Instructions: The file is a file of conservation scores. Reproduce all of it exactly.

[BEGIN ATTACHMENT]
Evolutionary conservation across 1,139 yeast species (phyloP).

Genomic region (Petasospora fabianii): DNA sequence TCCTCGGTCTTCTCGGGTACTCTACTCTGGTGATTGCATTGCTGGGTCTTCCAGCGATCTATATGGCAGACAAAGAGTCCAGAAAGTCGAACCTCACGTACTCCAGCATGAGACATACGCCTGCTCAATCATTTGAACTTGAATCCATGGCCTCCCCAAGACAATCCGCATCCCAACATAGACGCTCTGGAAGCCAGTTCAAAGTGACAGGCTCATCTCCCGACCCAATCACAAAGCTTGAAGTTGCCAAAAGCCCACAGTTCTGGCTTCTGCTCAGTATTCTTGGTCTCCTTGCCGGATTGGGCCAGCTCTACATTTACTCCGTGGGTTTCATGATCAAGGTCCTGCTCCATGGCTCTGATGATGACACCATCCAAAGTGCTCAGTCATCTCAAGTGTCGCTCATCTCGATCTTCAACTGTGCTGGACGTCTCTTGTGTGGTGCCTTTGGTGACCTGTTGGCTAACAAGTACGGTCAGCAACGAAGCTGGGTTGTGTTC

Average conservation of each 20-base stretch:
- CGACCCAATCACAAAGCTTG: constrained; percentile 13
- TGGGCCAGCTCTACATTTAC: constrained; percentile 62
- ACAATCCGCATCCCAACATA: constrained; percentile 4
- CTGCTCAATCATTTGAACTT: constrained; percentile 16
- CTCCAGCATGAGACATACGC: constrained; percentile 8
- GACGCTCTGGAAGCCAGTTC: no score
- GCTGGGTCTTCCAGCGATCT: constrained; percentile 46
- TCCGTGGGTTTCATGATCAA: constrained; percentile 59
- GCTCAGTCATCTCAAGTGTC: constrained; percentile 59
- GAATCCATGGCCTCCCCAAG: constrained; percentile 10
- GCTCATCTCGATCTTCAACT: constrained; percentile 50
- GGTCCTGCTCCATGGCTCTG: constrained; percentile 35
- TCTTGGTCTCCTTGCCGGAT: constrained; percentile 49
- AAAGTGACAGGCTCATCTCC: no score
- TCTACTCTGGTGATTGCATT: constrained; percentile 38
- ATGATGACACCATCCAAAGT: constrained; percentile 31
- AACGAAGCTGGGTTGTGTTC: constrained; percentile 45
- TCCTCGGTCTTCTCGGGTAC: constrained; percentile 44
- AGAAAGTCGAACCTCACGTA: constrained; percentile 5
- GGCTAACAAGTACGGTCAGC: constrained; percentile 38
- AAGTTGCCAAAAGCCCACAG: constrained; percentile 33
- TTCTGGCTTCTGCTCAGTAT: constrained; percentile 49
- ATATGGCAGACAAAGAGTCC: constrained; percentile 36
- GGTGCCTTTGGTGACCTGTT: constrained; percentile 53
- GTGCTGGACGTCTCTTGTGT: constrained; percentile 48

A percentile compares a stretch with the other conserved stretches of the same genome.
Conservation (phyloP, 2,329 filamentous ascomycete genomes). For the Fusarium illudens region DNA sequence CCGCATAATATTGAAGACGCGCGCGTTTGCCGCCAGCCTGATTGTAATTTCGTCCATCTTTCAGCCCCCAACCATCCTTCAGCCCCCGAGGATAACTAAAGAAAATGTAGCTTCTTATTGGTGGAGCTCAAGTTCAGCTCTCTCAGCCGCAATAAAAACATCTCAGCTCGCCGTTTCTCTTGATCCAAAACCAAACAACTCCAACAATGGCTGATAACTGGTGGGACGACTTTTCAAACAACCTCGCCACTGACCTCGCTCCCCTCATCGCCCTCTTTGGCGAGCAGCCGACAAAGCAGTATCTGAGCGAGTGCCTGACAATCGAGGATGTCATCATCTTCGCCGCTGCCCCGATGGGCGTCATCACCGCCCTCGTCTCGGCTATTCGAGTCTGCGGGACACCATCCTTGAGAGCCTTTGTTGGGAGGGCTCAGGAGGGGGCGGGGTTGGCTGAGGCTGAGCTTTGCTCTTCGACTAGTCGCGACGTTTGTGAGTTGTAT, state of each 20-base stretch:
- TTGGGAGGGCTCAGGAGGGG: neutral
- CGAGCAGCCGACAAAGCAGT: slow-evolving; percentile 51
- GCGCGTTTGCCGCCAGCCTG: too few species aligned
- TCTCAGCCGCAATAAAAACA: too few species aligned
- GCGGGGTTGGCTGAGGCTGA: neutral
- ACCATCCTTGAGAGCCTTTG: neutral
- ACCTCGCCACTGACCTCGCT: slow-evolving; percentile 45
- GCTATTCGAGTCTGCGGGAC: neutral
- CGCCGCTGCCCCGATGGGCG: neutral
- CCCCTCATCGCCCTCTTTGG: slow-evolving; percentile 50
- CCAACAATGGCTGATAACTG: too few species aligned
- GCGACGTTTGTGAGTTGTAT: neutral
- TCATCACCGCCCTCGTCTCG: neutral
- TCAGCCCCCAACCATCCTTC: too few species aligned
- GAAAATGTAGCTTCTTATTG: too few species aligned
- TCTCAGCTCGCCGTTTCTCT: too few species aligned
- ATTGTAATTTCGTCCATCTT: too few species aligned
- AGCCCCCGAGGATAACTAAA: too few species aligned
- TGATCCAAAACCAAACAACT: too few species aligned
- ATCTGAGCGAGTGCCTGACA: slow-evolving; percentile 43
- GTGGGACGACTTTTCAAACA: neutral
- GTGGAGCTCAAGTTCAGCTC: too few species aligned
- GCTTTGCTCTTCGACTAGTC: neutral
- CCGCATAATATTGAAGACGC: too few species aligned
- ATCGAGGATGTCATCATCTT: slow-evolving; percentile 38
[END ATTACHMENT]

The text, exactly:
Evolutionary conservation across 1,139 yeast species (phyloP).

Genomic region (Petasospora fabianii): DNA sequence TCCTCGGTCTTCTCGGGTACTCTACTCTGGTGATTGCATTGCTGGGTCTTCCAGCGATCTATATGGCAGACAAAGAGTCCAGAAAGTCGAACCTCACGTACTCCAGCATGAGACATACGCCTGCTCAATCATTTGAACTTGAATCCATGGCCTCCCCAAGACAATCCGCATCCCAACATAGACGCTCTGGAAGCCAGTTCAAAGTGACAGGCTCATCTCCCGACCCAATCACAAAGCTTGAAGTTGCCAAAAGCCCACAGTTCTGGCTTCTGCTCAGTATTCTTGGTCTCCTTGCCGGATTGGGCCAGCTCTACATTTACTCCGTGGGTTTCATGATCAAGGTCCTGCTCCATGGCTCTGATGATGACACCATCCAAAGTGCTCAGTCATCTCAAGTGTCGCTCATCTCGATCTTCAACTGTGCTGGACGTCTCTTGTGTGGTGCCTTTGGTGACCTGTTGGCTAACAAGTACGGTCAGCAACGAAGCTGGGTTGTGTTC

Average conservation of each 20-base stretch:
- CGACCCAATCACAAAGCTTG: constrained; percentile 13
- TGGGCCAGCTCTACATTTAC: constrained; percentile 62
- ACAATCCGCATCCCAACATA: constrained; percentile 4
- CTGCTCAATCATTTGAACTT: constrained; percentile 16
- CTCCAGCATGAGACATACGC: constrained; percentile 8
- GACGCTCTGGAAGCCAGTTC: no score
- GCTGGGTCTTCCAGCGATCT: constrained; percentile 46
- TCCGTGGGTTTCATGATCAA: constrained; percentile 59
- GCTCAGTCATCTCAAGTGTC: constrained; percentile 59
- GAATCCATGGCCTCCCCAAG: constrained; percentile 10
- GCTCATCTCGATCTTCAACT: constrained; percentile 50
- GGTCCTGCTCCATGGCTCTG: constrained; percentile 35
- TCTTGGTCTCCTTGCCGGAT: constrained; percentile 49
- AAAGTGACAGGCTCATCTCC: no score
- TCTACTCTGGTGATTGCATT: constrained; percentile 38
- ATGATGACACCATCCAAAGT: constrained; percentile 31
- AACGAAGCTGGGTTGTGTTC: constrained; percentile 45
- TCCTCGGTCTTCTCGGGTAC: constrained; percentile 44
- AGAAAGTCGAACCTCACGTA: constrained; percentile 5
- GGCTAACAAGTACGGTCAGC: constrained; percentile 38
- AAGTTGCCAAAAGCCCACAG: constrained; percentile 33
- TTCTGGCTTCTGCTCAGTAT: constrained; percentile 49
- ATATGGCAGACAAAGAGTCC: constrained; percentile 36
- GGTGCCTTTGGTGACCTGTT: constrained; percentile 53
- GTGCTGGACGTCTCTTGTGT: constrained; percentile 48

A percentile compares a stretch with the other conserved stretches of the same genome.
Conservation (phyloP, 2,329 filamentous ascomycete genomes). For the Fusarium illudens region DNA sequence CCGCATAATATTGAAGACGCGCGCGTTTGCCGCCAGCCTGATTGTAATTTCGTCCATCTTTCAGCCCCCAACCATCCTTCAGCCCCCGAGGATAACTAAAGAAAATGTAGCTTCTTATTGGTGGAGCTCAAGTTCAGCTCTCTCAGCCGCAATAAAAACATCTCAGCTCGCCGTTTCTCTTGATCCAAAACCAAACAACTCCAACAATGGCTGATAACTGGTGGGACGACTTTTCAAACAACCTCGCCACTGACCTCGCTCCCCTCATCGCCCTCTTTGGCGAGCAGCCGACAAAGCAGTATCTGAGCGAGTGCCTGACAATCGAGGATGTCATCATCTTCGCCGCTGCCCCGATGGGCGTCATCACCGCCCTCGTCTCGGCTATTCGAGTCTGCGGGACACCATCCTTGAGAGCCTTTGTTGGGAGGGCTCAGGAGGGGGCGGGGTTGGCTGAGGCTGAGCTTTGCTCTTCGACTAGTCGCGACGTTTGTGAGTTGTAT, state of each 20-base stretch:
- TTGGGAGGGCTCAGGAGGGG: neutral
- CGAGCAGCCGACAAAGCAGT: slow-evolving; percentile 51
- GCGCGTTTGCCGCCAGCCTG: too few species aligned
- TCTCAGCCGCAATAAAAACA: too few species aligned
- GCGGGGTTGGCTGAGGCTGA: neutral
- ACCATCCTTGAGAGCCTTTG: neutral
- ACCTCGCCACTGACCTCGCT: slow-evolving; percentile 45
- GCTATTCGAGTCTGCGGGAC: neutral
- CGCCGCTGCCCCGATGGGCG: neutral
- CCCCTCATCGCCCTCTTTGG: slow-evolving; percentile 50
- CCAACAATGGCTGATAACTG: too few species aligned
- GCGACGTTTGTGAGTTGTAT: neutral
- TCATCACCGCCCTCGTCTCG: neutral
- TCAGCCCCCAACCATCCTTC: too few species aligned
- GAAAATGTAGCTTCTTATTG: too few species aligned
- TCTCAGCTCGCCGTTTCTCT: too few species aligned
- ATTGTAATTTCGTCCATCTT: too few species aligned
- AGCCCCCGAGGATAACTAAA: too few species aligned
- TGATCCAAAACCAAACAACT: too few species aligned
- ATCTGAGCGAGTGCCTGACA: slow-evolving; percentile 43
- GTGGGACGACTTTTCAAACA: neutral
- GTGGAGCTCAAGTTCAGCTC: too few species aligned
- GCTTTGCTCTTCGACTAGTC: neutral
- CCGCATAATATTGAAGACGC: too few species aligned
- ATCGAGGATGTCATCATCTT: slow-evolving; percentile 38